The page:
Effectiveness of theory-based invitations to improve attendance at cardiac rehabilitation: a randomized controlled trial.
Despite well-established evidence of benefit from cardiac rehabilitation, typically fewer than 35% of eligible patients attend.
The purpose of this study was to evaluate whether theory-based invitations increase attendance at cardiac rehabilitation.
The study was a randomized controlled trial (RCT) with two by two factorial design. A total of 375 participants with acute myocardial infarction or coronary revascularization was recruited from medical and surgical cardiac wards at Aberdeen Royal Infirmary (ARI). They were randomly assigned to receive either the standard invitation letter or a letter with wording based on the 'theory of planned behavior (TPB)' and the 'common sense model of illness perception', and either a supportive leaflet with motivational messages or not. The primary outcome was one or more attendances at cardiac rehabilitation.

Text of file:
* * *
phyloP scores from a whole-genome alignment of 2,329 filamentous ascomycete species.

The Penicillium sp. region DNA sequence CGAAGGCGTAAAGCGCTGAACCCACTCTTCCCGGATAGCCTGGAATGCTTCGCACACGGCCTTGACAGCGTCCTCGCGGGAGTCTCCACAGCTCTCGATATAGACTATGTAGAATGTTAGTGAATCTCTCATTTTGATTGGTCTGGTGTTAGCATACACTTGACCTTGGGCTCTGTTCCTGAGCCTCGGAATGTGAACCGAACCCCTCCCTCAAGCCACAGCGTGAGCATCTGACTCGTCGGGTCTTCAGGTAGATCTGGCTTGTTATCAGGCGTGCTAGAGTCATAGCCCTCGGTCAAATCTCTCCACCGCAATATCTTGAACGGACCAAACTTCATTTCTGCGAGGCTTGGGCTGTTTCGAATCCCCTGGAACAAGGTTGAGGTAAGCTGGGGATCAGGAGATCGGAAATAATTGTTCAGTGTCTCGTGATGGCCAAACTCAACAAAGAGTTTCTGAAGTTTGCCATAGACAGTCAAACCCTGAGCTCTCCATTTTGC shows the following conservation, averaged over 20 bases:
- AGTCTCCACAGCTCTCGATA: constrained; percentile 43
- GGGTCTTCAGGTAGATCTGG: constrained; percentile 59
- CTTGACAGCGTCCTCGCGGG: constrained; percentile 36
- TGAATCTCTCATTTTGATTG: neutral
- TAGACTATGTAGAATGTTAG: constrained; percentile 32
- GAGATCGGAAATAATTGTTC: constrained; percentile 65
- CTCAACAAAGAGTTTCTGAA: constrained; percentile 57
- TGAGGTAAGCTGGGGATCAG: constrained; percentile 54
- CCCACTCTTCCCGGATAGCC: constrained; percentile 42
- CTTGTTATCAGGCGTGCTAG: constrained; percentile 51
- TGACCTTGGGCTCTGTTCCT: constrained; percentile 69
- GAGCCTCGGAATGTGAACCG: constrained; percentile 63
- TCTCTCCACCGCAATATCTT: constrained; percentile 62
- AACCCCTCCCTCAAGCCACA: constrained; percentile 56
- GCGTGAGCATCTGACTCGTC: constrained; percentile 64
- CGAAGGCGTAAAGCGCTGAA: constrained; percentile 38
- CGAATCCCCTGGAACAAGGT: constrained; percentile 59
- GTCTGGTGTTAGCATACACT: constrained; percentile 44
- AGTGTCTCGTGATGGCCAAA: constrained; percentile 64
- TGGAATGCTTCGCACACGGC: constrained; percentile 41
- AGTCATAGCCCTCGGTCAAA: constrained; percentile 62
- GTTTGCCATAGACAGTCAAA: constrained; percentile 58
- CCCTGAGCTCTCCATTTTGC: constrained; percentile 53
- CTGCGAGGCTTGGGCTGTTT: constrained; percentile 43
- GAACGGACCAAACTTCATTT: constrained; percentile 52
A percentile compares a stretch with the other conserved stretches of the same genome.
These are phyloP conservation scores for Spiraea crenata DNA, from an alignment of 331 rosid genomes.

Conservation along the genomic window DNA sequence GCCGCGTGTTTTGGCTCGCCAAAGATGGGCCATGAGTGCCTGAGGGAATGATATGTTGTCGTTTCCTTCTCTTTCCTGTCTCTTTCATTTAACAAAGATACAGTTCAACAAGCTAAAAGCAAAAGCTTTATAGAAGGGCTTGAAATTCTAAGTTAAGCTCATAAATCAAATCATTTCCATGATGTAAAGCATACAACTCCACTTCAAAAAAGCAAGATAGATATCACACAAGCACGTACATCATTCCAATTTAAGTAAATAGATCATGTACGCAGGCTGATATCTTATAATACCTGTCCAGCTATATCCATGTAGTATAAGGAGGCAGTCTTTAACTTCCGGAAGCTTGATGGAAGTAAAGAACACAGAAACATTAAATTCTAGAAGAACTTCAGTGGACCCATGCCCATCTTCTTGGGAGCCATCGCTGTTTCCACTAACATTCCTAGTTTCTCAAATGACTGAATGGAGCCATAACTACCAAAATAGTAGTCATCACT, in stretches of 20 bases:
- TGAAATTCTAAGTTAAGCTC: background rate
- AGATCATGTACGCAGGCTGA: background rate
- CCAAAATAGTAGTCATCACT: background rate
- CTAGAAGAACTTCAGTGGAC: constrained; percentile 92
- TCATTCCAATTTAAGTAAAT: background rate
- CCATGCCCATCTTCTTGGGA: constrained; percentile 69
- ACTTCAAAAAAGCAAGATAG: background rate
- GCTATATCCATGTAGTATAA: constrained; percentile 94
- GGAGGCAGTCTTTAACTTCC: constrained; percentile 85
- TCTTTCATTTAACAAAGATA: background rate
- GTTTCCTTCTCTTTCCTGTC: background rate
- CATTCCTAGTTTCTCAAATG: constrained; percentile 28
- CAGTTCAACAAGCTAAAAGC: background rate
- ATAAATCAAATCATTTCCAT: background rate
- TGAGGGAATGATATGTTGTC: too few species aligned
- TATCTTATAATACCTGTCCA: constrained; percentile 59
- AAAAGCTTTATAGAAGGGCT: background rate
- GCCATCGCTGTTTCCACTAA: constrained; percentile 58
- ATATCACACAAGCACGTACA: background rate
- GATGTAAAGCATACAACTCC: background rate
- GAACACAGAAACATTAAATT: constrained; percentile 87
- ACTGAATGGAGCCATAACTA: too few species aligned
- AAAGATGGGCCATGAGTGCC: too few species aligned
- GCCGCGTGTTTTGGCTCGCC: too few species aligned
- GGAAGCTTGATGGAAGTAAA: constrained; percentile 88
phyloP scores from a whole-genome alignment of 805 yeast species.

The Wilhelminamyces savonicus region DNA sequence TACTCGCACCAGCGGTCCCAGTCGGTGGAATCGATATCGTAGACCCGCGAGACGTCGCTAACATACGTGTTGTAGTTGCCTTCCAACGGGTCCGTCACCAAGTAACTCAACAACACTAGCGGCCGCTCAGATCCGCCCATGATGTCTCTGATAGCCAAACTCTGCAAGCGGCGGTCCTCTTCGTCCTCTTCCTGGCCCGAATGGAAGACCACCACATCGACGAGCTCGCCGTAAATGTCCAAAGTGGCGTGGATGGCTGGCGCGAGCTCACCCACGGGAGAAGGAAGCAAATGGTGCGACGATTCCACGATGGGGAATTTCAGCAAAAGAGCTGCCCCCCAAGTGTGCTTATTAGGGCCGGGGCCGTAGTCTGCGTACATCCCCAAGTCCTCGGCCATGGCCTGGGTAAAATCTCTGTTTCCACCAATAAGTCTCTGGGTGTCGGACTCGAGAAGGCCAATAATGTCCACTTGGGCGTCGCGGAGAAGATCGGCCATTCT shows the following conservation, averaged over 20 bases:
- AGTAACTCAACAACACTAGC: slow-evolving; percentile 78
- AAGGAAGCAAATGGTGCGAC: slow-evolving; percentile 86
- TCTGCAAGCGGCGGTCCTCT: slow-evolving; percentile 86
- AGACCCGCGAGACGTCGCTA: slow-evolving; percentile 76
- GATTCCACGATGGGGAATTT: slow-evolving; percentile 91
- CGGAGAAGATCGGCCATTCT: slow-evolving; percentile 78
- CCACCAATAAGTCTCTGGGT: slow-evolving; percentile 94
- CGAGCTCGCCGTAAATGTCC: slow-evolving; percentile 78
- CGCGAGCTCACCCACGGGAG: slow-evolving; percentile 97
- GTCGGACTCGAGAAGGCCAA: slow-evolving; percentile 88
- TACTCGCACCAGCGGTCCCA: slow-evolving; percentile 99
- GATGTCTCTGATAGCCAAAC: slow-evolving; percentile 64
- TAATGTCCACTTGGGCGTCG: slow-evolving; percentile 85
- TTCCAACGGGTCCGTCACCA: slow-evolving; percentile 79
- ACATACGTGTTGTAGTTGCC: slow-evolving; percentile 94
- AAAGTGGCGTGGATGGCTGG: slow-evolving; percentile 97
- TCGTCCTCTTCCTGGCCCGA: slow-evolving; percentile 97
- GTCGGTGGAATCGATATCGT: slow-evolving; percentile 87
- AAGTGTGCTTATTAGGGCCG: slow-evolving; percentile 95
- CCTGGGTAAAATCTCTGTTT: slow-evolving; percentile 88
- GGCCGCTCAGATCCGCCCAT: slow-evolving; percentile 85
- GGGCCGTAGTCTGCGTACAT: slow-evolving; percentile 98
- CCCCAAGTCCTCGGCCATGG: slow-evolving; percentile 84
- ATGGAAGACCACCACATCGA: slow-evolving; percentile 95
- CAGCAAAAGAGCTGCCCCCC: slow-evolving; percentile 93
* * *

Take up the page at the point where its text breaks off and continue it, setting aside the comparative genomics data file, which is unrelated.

The theory-based letter increased attendance at cardiac rehabilitation compared to the standard letter (84% versus 74%, odds ratio (OR) 2.93, 95% confidence interval (CI) 1.54-5.56), independent of age, gender, working status, hypertension, identity and TPB constructs. The number needed to treat (NNT) was 9 (95% CI 7-12). The motivational leaflet had no significant effect on attendance at rehabilitation (OR 1.02, 95% CI 0.57-1.83).
The use of theory-based wording in invitation letters is a simple method to improve attendance at cardiac rehabilitation. Our letter, reproduced in this paper, could provide a template for practitioners and researchers.